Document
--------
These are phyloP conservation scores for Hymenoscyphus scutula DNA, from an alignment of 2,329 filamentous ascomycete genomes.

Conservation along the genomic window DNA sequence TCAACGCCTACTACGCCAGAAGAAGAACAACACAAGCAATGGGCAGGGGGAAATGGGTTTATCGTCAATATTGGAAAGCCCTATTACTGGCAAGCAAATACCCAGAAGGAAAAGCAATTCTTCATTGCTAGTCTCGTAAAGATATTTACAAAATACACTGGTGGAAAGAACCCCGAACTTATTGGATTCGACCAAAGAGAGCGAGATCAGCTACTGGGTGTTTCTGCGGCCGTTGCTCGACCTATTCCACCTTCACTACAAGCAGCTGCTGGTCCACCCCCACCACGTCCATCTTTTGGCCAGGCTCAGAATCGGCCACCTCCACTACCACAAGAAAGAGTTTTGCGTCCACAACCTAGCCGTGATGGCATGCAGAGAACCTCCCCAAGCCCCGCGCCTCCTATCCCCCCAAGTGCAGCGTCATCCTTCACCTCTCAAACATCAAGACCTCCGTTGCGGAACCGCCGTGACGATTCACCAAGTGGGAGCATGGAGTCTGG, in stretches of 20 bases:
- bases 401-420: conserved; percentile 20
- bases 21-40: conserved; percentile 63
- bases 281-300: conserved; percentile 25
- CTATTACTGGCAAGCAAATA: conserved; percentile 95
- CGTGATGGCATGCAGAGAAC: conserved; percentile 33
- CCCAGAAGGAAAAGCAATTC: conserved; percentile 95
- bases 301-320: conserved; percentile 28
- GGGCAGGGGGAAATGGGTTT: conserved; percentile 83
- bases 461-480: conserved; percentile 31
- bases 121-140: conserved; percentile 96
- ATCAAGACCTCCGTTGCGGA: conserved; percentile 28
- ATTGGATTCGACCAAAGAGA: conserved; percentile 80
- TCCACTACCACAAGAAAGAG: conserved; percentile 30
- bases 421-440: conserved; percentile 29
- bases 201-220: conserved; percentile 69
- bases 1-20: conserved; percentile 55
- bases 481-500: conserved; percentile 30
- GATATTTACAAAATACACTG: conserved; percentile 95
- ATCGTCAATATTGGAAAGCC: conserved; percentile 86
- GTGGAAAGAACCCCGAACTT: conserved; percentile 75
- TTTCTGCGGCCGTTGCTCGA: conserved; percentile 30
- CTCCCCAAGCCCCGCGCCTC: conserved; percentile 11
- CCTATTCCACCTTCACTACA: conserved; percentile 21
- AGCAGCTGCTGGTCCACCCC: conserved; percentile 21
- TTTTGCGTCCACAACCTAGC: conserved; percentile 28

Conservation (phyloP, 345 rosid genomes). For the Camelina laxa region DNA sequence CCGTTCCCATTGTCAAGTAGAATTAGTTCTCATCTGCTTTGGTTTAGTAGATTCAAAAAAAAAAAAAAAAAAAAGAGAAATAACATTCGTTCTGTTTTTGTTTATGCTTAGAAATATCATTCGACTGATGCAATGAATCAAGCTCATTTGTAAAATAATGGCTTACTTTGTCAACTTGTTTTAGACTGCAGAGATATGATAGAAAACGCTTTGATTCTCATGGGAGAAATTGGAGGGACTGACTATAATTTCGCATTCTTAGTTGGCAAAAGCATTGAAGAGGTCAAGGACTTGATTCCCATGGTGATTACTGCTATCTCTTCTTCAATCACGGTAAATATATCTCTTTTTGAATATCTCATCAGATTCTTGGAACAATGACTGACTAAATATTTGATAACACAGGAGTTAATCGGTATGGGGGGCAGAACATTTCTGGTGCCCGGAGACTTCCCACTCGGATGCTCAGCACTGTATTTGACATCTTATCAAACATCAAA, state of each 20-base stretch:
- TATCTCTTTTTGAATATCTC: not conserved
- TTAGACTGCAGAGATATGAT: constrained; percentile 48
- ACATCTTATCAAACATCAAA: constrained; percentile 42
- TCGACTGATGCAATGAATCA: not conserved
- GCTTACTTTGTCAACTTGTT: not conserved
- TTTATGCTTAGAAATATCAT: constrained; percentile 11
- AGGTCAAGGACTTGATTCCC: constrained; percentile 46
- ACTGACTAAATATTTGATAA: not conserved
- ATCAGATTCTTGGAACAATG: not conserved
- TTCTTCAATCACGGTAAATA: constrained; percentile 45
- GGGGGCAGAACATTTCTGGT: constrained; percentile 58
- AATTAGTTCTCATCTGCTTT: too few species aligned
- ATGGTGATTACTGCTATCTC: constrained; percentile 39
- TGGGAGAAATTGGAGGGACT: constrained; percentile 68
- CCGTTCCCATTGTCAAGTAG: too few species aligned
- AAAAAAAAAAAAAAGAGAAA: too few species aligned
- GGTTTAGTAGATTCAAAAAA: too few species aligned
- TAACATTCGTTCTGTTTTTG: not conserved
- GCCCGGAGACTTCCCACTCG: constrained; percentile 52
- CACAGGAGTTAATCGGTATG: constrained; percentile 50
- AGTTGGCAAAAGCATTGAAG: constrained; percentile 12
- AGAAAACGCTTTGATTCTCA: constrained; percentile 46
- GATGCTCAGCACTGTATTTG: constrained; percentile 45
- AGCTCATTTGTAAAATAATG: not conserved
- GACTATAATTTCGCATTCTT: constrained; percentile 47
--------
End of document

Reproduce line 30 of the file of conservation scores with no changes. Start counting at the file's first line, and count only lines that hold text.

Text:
- TTAGACTGCAGAGATATGAT: constrained; percentile 48